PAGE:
May 4, 2012
Written By Gregory Spear
“A mechanic with an eighth-grade education founded Cummins, Inc. (CMI) in 1919. It has grown to become the largest independent maker of diesel engines in the world. Based in Columbus, Indiana, the company sells diesel engines around the world in 190 countries through a network of 600 distributor facilities. The company expects international sales to grow from the present level of 65% to 75% by 2020. Most of this growth is driven by escalating demand from emerging markets.
“Cummins produces high-performing low-emission engines that meet the Environmental Protection Agency’s rigorous diesel emission standards. The growth of emerging markets, particularly China and India, has a big impact on the success of Cummins. Countries involved in heavy infrastructure build outs, such as highways to support greater truck travel to meet the demands of an exploding middle class, are the primary buyers of Cummins products. The company’s competitive edge in truck and power generation gives it the advantage to develop lucrative opportunities in emerging markets.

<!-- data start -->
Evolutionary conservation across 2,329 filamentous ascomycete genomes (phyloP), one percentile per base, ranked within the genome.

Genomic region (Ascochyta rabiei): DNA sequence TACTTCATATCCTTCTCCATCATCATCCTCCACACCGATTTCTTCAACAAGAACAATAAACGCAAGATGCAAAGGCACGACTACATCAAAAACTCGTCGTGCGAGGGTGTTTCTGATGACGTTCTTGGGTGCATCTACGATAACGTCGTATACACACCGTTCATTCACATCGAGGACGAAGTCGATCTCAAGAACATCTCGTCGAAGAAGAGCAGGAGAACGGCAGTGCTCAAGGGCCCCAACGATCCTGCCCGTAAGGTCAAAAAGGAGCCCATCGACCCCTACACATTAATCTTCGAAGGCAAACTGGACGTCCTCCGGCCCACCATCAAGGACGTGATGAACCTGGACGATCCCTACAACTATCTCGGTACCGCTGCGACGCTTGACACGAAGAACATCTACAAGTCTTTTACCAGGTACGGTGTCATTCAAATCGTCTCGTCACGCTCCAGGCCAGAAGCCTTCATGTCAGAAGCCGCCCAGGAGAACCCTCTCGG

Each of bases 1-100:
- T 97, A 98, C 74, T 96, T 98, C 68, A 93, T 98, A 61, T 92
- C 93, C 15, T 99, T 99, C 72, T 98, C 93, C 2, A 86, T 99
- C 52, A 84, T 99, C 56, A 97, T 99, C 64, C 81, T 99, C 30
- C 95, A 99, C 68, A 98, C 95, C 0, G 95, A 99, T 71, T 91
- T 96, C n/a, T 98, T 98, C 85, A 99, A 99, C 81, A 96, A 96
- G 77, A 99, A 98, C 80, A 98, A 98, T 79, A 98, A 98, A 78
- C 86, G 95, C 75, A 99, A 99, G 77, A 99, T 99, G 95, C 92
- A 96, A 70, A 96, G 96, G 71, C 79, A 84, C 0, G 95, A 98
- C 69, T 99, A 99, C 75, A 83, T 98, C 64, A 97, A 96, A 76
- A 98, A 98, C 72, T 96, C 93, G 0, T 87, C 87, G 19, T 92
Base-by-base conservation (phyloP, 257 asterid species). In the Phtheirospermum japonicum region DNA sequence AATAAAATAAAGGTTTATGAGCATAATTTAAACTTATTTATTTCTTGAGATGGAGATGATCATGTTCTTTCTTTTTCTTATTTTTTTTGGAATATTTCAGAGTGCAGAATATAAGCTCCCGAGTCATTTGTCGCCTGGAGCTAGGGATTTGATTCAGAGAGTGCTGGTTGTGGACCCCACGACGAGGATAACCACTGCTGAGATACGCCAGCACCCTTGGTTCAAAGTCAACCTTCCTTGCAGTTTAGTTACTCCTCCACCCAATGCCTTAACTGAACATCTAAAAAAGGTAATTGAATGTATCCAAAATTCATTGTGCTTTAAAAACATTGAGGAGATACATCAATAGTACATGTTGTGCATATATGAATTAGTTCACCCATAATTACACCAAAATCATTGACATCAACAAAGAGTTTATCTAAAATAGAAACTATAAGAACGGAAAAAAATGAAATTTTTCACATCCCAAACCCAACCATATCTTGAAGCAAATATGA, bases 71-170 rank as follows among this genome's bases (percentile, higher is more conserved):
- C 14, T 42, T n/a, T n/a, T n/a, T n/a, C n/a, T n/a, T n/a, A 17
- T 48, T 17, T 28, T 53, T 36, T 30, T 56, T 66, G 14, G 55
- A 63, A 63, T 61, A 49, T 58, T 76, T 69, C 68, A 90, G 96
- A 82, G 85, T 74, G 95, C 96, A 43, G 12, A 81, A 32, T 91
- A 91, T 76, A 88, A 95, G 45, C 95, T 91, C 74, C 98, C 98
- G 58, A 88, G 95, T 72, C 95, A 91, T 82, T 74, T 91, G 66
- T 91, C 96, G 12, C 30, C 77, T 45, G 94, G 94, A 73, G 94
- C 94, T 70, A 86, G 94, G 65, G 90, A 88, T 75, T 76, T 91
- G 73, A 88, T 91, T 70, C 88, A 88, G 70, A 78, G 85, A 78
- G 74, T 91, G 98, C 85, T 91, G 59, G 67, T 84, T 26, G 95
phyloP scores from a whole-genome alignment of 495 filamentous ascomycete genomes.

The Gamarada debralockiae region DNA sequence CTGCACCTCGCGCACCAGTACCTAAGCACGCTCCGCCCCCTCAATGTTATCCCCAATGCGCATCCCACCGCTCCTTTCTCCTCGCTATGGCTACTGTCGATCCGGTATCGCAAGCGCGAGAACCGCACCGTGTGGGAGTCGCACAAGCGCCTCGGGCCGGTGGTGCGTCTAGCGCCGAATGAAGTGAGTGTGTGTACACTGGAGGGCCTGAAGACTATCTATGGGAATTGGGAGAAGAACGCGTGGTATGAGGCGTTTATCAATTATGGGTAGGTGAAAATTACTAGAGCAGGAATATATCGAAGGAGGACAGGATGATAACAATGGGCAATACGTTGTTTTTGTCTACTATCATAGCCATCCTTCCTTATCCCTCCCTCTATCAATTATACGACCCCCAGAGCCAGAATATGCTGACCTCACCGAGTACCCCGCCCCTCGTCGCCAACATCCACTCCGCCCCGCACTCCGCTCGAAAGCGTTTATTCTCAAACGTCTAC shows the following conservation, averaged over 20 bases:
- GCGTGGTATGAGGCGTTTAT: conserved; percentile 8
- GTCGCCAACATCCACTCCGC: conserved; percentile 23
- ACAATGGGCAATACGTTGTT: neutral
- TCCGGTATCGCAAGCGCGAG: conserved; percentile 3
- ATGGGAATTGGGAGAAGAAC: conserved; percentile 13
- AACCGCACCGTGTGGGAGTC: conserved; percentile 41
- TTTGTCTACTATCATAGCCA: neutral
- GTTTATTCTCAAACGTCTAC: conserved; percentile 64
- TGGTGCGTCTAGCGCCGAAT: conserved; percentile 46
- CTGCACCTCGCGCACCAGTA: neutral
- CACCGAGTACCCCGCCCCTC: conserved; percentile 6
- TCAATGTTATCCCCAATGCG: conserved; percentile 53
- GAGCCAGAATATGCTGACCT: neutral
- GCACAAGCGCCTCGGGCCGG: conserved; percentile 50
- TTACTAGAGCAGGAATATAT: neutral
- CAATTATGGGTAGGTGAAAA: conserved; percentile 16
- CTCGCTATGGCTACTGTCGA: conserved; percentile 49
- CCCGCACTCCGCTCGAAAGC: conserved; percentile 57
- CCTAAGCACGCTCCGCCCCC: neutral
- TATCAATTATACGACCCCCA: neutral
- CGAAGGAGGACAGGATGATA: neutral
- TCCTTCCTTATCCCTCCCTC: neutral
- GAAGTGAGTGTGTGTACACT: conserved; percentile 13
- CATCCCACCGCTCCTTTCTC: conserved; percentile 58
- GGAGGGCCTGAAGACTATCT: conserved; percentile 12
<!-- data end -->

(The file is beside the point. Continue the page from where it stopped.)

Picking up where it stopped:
“Cummins’ well-established presence in emerging markets dates back to India in the early 1960s, and Brazil and China in the 1970s. International sales are now 65%, where they were 40% ten years ago, and the company expects that to increase to 75% in the future because emerging markets have been growing at a rate of 40 to 70%—three times faster than developed markets. China, India, and Brazil, along with South East Asia, the Middle East, Russia, and Africa, will all continue to grow much faster than the United States, Europe, and Japan. The international growth is fundamental to Cummins’ success.
“Today, Cummins has 56 partnerships around the world, and they are a critical component of the company’s success and future strategy. The value of their partnership is more than just a contract to build engines. The company’s successful joint ventures have resulted in the creation of technical centers, letting design work be done close to the manufacturing source to accommodate local customers. Eventually the business relationship can lead to low-cost sourcing, the development of additional joint ventures for component products and the shared design of new products, as well as substantially greater participation in the local market. Cummins has had a nice run since the economic crisis, up about 500% from its 2008 and 2009 lows. The company pays a dividend of 1.3%.”
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Gregory Spear, The Spear Report, April 13, 2012